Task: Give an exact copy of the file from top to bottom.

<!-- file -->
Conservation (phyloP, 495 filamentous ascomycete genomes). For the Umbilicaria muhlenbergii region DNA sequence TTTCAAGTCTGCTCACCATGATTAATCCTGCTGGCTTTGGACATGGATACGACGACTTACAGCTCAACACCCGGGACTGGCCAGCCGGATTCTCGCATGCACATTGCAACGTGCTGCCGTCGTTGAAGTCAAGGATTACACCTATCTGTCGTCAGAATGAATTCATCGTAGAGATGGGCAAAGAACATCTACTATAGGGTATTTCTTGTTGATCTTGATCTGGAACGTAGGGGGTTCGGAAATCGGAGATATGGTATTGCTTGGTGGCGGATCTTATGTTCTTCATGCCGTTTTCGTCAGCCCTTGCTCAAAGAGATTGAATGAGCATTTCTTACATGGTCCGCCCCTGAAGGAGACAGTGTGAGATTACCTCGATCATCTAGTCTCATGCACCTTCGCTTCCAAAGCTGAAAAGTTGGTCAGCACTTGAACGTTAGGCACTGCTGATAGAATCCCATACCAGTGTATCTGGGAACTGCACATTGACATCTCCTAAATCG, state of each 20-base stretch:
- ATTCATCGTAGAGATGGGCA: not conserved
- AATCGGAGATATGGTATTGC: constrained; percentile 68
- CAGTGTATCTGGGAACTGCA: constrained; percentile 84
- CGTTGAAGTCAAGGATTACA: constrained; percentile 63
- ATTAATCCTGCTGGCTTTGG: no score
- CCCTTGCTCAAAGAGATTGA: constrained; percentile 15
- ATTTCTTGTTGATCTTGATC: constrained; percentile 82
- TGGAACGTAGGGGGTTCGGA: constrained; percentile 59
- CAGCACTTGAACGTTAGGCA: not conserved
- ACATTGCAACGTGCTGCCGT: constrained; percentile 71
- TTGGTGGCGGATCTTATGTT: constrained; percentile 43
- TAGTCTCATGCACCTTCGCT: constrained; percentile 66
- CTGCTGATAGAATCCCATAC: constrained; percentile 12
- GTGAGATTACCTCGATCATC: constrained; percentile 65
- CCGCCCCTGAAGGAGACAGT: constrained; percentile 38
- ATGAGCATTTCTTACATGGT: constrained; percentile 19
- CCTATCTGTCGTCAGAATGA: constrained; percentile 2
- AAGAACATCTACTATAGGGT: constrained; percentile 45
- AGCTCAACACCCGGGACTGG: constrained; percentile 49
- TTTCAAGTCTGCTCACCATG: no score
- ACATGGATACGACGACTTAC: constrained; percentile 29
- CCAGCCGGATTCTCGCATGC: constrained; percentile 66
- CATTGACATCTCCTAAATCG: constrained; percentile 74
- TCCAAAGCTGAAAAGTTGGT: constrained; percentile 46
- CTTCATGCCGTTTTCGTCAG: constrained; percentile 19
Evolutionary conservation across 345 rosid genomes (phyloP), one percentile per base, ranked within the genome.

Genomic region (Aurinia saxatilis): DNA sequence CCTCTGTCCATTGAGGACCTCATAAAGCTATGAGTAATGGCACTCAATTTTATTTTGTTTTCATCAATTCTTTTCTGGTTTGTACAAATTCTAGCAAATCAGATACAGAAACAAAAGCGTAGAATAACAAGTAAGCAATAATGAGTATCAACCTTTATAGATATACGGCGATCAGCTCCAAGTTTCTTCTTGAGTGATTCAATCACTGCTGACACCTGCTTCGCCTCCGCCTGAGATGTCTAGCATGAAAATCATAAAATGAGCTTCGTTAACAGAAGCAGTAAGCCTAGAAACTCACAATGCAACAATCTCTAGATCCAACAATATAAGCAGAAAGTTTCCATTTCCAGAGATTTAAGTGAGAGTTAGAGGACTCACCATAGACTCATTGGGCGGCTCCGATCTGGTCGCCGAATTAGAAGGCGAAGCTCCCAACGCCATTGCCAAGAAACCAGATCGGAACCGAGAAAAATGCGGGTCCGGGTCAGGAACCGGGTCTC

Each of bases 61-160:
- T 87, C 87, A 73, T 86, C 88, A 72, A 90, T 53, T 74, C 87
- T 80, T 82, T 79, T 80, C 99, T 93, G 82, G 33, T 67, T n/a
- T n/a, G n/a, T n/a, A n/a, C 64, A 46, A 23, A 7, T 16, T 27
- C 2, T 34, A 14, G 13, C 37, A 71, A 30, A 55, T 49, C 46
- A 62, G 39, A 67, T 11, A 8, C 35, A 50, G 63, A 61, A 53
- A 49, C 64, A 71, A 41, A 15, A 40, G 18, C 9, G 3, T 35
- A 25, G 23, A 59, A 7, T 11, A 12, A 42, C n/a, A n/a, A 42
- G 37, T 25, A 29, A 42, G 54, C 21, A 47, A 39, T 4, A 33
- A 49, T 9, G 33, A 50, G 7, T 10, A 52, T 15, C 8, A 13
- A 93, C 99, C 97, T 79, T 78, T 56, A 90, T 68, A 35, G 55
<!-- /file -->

Conservation (phyloP, 495 filamentous ascomycete genomes). For the Umbilicaria muhlenbergii region DNA sequence TTTCAAGTCTGCTCACCATGATTAATCCTGCTGGCTTTGGACATGGATACGACGACTTACAGCTCAACACCCGGGACTGGCCAGCCGGATTCTCGCATGCACATTGCAACGTGCTGCCGTCGTTGAAGTCAAGGATTACACCTATCTGTCGTCAGAATGAATTCATCGTAGAGATGGGCAAAGAACATCTACTATAGGGTATTTCTTGTTGATCTTGATCTGGAACGTAGGGGGTTCGGAAATCGGAGATATGGTATTGCTTGGTGGCGGATCTTATGTTCTTCATGCCGTTTTCGTCAGCCCTTGCTCAAAGAGATTGAATGAGCATTTCTTACATGGTCCGCCCCTGAAGGAGACAGTGTGAGATTACCTCGATCATCTAGTCTCATGCACCTTCGCTTCCAAAGCTGAAAAGTTGGTCAGCACTTGAACGTTAGGCACTGCTGATAGAATCCCATACCAGTGTATCTGGGAACTGCACATTGACATCTCCTAAATCG, state of each 20-base stretch:
- ATTCATCGTAGAGATGGGCA: not conserved
- AATCGGAGATATGGTATTGC: constrained; percentile 68
- CAGTGTATCTGGGAACTGCA: constrained; percentile 84
- CGTTGAAGTCAAGGATTACA: constrained; percentile 63
- ATTAATCCTGCTGGCTTTGG: no score
- CCCTTGCTCAAAGAGATTGA: constrained; percentile 15
- ATTTCTTGTTGATCTTGATC: constrained; percentile 82
- TGGAACGTAGGGGGTTCGGA: constrained; percentile 59
- CAGCACTTGAACGTTAGGCA: not conserved
- ACATTGCAACGTGCTGCCGT: constrained; percentile 71
- TTGGTGGCGGATCTTATGTT: constrained; percentile 43
- TAGTCTCATGCACCTTCGCT: constrained; percentile 66
- CTGCTGATAGAATCCCATAC: constrained; percentile 12
- GTGAGATTACCTCGATCATC: constrained; percentile 65
- CCGCCCCTGAAGGAGACAGT: constrained; percentile 38
- ATGAGCATTTCTTACATGGT: constrained; percentile 19
- CCTATCTGTCGTCAGAATGA: constrained; percentile 2
- AAGAACATCTACTATAGGGT: constrained; percentile 45
- AGCTCAACACCCGGGACTGG: constrained; percentile 49
- TTTCAAGTCTGCTCACCATG: no score
- ACATGGATACGACGACTTAC: constrained; percentile 29
- CCAGCCGGATTCTCGCATGC: constrained; percentile 66
- CATTGACATCTCCTAAATCG: constrained; percentile 74
- TCCAAAGCTGAAAAGTTGGT: constrained; percentile 46
- CTTCATGCCGTTTTCGTCAG: constrained; percentile 19
Evolutionary conservation across 345 rosid genomes (phyloP), one percentile per base, ranked within the genome.

Genomic region (Aurinia saxatilis): DNA sequence CCTCTGTCCATTGAGGACCTCATAAAGCTATGAGTAATGGCACTCAATTTTATTTTGTTTTCATCAATTCTTTTCTGGTTTGTACAAATTCTAGCAAATCAGATACAGAAACAAAAGCGTAGAATAACAAGTAAGCAATAATGAGTATCAACCTTTATAGATATACGGCGATCAGCTCCAAGTTTCTTCTTGAGTGATTCAATCACTGCTGACACCTGCTTCGCCTCCGCCTGAGATGTCTAGCATGAAAATCATAAAATGAGCTTCGTTAACAGAAGCAGTAAGCCTAGAAACTCACAATGCAACAATCTCTAGATCCAACAATATAAGCAGAAAGTTTCCATTTCCAGAGATTTAAGTGAGAGTTAGAGGACTCACCATAGACTCATTGGGCGGCTCCGATCTGGTCGCCGAATTAGAAGGCGAAGCTCCCAACGCCATTGCCAAGAAACCAGATCGGAACCGAGAAAAATGCGGGTCCGGGTCAGGAACCGGGTCTC

Each of bases 61-160:
- T 87, C 87, A 73, T 86, C 88, A 72, A 90, T 53, T 74, C 87
- T 80, T 82, T 79, T 80, C 99, T 93, G 82, G 33, T 67, T n/a
- T n/a, G n/a, T n/a, A n/a, C 64, A 46, A 23, A 7, T 16, T 27
- C 2, T 34, A 14, G 13, C 37, A 71, A 30, A 55, T 49, C 46
- A 62, G 39, A 67, T 11, A 8, C 35, A 50, G 63, A 61, A 53
- A 49, C 64, A 71, A 41, A 15, A 40, G 18, C 9, G 3, T 35
- A 25, G 23, A 59, A 7, T 11, A 12, A 42, C n/a, A n/a, A 42
- G 37, T 25, A 29, A 42, G 54, C 21, A 47, A 39, T 4, A 33
- A 49, T 9, G 33, A 50, G 7, T 10, A 52, T 15, C 8, A 13
- A 93, C 99, C 97, T 79, T 78, T 56, A 90, T 68, A 35, G 55